sadness sadness of 102,000 names written on them, it is right to

conclude that our nation, conclude that our nation, and

especially the young people especially the young people of our nation, have always

accepted the cost and burden of

accepted the cost and burden of

war as seen in Afghanistan this

very day. If we pay that price willingly, we never pay it

lightly, because war is profound, it is a profound responsibility for any nation

to undertake. It to undertake. It is not surprising that men, like

Claude Choules and Charlie mans who saw the worst

who saw the worst of war became the most fervent the most fervent sons of peace and so often shunned

observances such as. This they

knew what we only see through a

glass darkly, privy to the

joyless irony of conflict, that

the aim of war is peace and the

price of peace is all too price of peace is all too often

war, an unbearable paradox witnessed by endless rows

witnessed by endless rows of

pale identical grave stones and

mud soaked fields that even now still yield up their dead.

pale

There are many tributes to war

memorials, wreaths, poem and

songs, all of them reaching for

the unsayable, all of the unsayable, all of them falling necessarily short.

Perhaps the only memorial

Perhaps the only memorial that

fully touches the enormity of

war is silence.

silence that so many of our

veterans wrapped themselves when they came back, having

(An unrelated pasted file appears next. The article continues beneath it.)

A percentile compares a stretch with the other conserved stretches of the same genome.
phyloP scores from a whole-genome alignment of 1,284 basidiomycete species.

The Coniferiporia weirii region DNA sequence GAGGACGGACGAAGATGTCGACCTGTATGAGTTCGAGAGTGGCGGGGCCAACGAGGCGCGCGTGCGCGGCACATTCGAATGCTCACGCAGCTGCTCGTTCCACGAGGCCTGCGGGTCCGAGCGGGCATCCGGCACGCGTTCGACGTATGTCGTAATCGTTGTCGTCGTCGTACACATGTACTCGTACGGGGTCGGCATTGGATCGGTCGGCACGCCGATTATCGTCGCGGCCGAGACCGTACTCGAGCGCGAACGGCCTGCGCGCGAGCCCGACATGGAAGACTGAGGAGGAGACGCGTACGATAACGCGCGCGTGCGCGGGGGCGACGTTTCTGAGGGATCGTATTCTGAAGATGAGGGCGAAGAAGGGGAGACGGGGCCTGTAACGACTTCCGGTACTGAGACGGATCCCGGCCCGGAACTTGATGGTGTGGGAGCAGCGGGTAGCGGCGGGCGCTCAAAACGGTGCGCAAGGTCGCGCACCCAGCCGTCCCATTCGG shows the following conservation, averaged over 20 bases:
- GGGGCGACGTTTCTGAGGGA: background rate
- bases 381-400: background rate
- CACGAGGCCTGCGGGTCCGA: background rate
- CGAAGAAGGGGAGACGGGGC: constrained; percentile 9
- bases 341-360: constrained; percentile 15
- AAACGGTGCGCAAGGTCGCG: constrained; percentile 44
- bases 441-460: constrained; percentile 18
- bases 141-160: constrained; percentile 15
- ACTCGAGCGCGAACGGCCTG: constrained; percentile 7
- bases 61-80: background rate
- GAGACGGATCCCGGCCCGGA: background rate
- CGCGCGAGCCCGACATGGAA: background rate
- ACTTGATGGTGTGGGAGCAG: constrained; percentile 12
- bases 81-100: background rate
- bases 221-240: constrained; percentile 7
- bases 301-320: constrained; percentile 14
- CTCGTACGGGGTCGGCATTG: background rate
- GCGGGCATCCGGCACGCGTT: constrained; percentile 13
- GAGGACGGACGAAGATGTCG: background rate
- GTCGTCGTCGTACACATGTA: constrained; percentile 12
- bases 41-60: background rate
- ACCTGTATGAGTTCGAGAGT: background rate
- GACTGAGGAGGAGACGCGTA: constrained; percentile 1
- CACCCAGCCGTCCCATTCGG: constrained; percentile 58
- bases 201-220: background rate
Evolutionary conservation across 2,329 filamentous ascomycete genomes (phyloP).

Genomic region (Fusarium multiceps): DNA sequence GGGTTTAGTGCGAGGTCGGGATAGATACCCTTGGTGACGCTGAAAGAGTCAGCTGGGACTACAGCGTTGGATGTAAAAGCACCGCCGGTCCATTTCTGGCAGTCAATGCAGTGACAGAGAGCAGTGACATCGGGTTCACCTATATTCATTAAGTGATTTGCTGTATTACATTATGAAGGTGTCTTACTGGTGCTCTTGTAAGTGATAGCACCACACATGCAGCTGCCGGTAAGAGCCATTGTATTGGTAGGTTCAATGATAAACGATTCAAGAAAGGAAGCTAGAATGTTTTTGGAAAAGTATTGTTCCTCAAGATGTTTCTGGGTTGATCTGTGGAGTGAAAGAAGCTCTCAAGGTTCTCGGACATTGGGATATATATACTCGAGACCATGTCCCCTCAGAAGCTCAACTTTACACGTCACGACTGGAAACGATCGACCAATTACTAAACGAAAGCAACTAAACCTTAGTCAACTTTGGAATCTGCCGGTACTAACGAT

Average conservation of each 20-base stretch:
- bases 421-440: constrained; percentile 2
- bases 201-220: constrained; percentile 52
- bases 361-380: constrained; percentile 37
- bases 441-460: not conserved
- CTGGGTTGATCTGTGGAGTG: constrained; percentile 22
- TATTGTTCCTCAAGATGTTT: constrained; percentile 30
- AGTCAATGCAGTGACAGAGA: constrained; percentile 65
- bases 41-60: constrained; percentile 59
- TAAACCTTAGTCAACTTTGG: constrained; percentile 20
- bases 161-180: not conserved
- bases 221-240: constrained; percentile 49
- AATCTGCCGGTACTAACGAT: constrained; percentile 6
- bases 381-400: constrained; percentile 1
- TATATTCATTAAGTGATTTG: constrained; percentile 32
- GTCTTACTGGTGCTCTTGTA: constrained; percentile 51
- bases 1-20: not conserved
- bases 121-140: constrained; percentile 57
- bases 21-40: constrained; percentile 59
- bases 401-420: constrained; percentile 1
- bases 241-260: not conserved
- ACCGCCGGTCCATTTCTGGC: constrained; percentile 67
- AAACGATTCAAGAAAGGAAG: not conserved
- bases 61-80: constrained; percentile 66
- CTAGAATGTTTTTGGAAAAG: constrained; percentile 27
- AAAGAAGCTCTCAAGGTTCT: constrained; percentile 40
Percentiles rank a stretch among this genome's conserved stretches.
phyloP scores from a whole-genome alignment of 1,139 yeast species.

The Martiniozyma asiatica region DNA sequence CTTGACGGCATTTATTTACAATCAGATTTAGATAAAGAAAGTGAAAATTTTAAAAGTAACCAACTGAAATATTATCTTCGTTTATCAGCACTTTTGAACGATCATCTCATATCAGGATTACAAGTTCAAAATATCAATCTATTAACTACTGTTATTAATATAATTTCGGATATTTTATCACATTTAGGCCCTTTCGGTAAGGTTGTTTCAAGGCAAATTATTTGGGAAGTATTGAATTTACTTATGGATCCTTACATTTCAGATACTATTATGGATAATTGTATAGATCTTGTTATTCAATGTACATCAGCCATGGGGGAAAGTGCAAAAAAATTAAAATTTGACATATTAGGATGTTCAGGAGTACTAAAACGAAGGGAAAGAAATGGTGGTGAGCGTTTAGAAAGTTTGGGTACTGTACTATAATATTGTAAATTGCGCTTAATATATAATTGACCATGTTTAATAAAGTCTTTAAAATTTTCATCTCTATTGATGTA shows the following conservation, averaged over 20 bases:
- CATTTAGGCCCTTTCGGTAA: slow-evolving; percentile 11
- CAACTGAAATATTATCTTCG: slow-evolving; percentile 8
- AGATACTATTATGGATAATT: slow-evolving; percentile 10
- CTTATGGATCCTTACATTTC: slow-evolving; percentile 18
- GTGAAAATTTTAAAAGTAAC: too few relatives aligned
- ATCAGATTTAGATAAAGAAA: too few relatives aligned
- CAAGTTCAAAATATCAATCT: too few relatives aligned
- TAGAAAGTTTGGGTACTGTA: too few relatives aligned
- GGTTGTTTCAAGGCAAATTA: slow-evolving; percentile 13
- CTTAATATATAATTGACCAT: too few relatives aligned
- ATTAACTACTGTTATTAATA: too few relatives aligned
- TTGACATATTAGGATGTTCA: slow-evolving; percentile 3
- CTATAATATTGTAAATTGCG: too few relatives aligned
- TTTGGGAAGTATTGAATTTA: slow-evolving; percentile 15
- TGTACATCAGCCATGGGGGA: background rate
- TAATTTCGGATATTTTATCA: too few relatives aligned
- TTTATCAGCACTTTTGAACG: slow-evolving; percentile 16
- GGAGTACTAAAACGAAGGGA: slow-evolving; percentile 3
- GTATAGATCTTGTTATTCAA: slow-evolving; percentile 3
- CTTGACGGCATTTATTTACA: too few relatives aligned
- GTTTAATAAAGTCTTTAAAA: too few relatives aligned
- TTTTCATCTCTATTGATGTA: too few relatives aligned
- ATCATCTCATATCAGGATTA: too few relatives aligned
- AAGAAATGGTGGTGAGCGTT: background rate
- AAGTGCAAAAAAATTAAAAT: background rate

seen and done things too awful

to ever bring into the sanctitity of their own

for to share with people who could never understand. The

things of which there's nothing

left to be said, things for

which words and symbols fail,

and contemplation remains our

best and only gift. In the

wisdom and dignity of silence, therefore, let us not

forget. It is little enough to ask of us who gained so much

from those who gave so much.

In our still and grateful

hearts let there only be silence, that on this day and

on every day in every month and

season, we will remember them.

Lest we forget. APPLAUSE

thank you Prime Minister.

Wreaths will now be laid in

Wreaths will now be laid in the following order: firstly, Ms

Quentin Bryce the Governor-General of the

The The honourable Julia Gillard, the Prime

Minister of Australia.

Mr Andrew bar representing

the Chief Minister of You're You're watching the laying of the wreaths to commemorate Australia's dead as we watch the Remembrance Day ceremonies

live from Canberra. Joining the Remembrance

in the studio is Will Davies, a

war historian and maker. Will, while we watch the laying of the the laying of the wreaths

there, it might be... Representing the Speaker of the

House of Representatives. It

might be interesting to note

why flowers are laid in these

ceremonies. I guess on Anzac

Day it tends to be

Day it tends to be Rosemary. Yes. Symbolising

remembrance, but on today, of

course, the red poppy. The red poppy, yes. Has great

significant, doesn't it. Exactly. When you battlefields today, they're

covered in red poppy and

they're a beautiful little

flower, red the symbol of blood

and dying, loss, made

that po went in Flanders

covered

that was written by a Canadian

doctor in a forward first aid

post at Essex farm and that

comes down to us, the comes down to us, the poppies;

the symbol of sacrifice and

blood, the Flanders poppy.

While flowers and wreaths are

laid? I guess wreath are laid in any funeral or any

remembrance. I guess, too, we

don't have the Flanders poppies